SORRY: Minister for Mines Anthony Lynham delivers a belated Christmas gift to Lynn and Ray McKay after their sink hole ordeal in Basin Pocket last year.
SORRY: Minister for Mines Anthony Lynham delivers a belated Christmas gift to Lynn and Ray McKay after their sink hole ordeal in Basin Pocket last year. Rob Williams

SINKHOLE: Minister inspects 'sunken' yard 6 months on

THE land covering a giant sinkhole that opened up in Ipswich last year has sunk.

It's marginal, but it's enough to convince Queensland Mines Minister Dr Anthony Lynham to send some of his people out to inspect the site.

Almost six months ago the sinkhole in a Basin Pocket pensioner couple's back yard made international headlines and shocked the home owners who had no idea an old shaft was under their property.

The State Government didn't know it was there either; the maps for the area showed the old exploration shaft existed, but it was marked as being on a different block.

To look at the McKay's yard now, it's hard to imagine the giant hole - forever remembered with a sign made using an old wooden sleeper taken from the mine exploration shaft.

On Thursday Dr Lynham dropped into the Coal St home to give Lynn and Ray McKay a belated Christmas gift and see how the pair were travelling.

The pair was glad to hear someone from the department would be coming to look at their yard, but acknowledged the sinking wasn't completely unexpected.

 

The Basin Pocket sinkhole after it was drained.
The Basin Pocket sinkhole after it was drained. Rob Williams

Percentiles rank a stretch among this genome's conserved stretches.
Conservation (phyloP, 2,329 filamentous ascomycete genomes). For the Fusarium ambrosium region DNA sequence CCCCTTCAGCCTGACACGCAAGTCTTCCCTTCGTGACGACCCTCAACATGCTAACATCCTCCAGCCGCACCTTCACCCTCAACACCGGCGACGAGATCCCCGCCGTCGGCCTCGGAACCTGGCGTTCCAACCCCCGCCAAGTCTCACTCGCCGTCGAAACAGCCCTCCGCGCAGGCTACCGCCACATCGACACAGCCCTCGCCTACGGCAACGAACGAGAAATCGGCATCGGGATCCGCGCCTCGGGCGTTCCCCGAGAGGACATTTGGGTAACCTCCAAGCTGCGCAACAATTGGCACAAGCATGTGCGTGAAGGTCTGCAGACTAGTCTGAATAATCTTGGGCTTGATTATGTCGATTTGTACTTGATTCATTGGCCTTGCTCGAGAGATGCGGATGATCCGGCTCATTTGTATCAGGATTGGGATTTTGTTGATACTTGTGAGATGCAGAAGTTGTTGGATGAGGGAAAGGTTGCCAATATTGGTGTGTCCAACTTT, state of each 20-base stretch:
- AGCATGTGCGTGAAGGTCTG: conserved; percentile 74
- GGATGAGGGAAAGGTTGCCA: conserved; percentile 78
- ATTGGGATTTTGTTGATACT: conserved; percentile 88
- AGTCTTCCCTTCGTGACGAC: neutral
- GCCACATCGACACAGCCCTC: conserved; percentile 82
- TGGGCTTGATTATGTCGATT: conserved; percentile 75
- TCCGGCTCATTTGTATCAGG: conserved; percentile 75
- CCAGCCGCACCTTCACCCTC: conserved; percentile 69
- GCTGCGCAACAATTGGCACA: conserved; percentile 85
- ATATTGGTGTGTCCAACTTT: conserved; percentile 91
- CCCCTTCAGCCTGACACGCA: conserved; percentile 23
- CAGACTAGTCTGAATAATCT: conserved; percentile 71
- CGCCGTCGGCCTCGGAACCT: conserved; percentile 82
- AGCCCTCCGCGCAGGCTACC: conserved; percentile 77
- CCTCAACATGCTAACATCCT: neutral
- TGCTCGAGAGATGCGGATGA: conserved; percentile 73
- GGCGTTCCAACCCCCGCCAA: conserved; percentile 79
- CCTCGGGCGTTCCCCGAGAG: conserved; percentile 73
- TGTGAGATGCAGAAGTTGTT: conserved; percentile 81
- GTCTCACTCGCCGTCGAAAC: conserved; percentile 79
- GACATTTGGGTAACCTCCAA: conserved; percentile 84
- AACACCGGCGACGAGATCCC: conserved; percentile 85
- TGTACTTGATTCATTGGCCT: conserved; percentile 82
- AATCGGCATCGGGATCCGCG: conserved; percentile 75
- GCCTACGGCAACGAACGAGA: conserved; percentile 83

"We noticed it sinking about three weeks ago," Lynn said.

"It's just been after all the rain.

"We're not overly worried but it does make you wonder."

 

Lynn and Ray McKay stand next to the sign Ray made out of wood found in the sinkhole in their backyard.
Lynn and Ray McKay stand next to the sign Ray made out of wood found in the sinkhole in their backyard. Rob Williams

Dr Lynham thanked them for their patience throughout the ordeal, and the rehabilitation, which included digging up most of their yard with large machinery.

Experts were flown in from around the country to fix the sinkhole, paid for by the State Government using dedicated funding set aside for such situations.

"We're so grateful for everything everyone did for us," Lynn said.

"It was stressful, but we can't fault the government for the way they dealt with it."

The original mine shaft is thought to have been up to 120 metres deep, although no coal was ever discovered at the site, according to records.


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